According to this publication, by definition, development stories are big news in developing countries. The problem is that media reports are typically just government announcements of infrastructure development - roads, bridges, hospitals, etc. - and official claims that lives will improve. Thus, those articles turn off the reading and viewing public, and that has some editors pulling their staff off this important coverage.
Published by International Center for Journalists, the document provides 10 tips from Edem Djokotoe, Knight International Journalism Fellow in Malawi in 2010 and 2011. Djokotoe's advice stresses less jargon and more people, impact, and original reporting. It reminds us that journalists are writing for ordinary people - not development "experts" - to show them the implications of the events unfolding around them.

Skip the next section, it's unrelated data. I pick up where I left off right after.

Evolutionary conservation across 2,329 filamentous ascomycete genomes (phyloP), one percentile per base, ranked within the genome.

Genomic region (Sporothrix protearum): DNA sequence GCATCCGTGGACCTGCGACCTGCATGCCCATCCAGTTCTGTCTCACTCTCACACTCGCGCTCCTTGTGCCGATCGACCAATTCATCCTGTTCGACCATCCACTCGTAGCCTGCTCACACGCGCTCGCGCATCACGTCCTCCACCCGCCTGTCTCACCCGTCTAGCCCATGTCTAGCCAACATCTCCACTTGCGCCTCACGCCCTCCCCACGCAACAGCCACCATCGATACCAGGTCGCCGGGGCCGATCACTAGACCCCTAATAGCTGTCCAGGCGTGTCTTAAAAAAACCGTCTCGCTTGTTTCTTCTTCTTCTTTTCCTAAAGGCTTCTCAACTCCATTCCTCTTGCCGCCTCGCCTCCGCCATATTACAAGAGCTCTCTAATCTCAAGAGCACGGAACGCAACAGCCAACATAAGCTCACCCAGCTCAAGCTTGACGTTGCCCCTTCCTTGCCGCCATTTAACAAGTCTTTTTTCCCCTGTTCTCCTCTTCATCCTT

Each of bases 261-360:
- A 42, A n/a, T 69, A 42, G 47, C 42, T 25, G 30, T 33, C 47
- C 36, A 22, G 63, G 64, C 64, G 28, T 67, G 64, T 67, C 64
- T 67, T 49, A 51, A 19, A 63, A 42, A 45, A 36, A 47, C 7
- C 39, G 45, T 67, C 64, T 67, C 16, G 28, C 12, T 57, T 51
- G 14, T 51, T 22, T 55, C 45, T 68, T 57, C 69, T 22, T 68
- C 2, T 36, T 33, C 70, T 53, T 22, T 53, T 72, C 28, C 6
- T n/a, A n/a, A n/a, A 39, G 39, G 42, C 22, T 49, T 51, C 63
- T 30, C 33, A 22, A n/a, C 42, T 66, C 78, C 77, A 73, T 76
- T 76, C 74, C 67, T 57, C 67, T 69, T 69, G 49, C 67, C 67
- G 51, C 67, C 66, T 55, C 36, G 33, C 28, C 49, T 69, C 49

The 10 tips, which are elaborated, in the document, are:
- Broaden the development story
- Humanise the development story
- Focus on ordinary people, not "big shots"
- Look for unusual angles
- Report from the field
- Use news events to explain issues
- Avoid technical jargon
- Use statistics carefully
- Follow up stories
- Read widely
International Center for Journalists website on January 23 2013.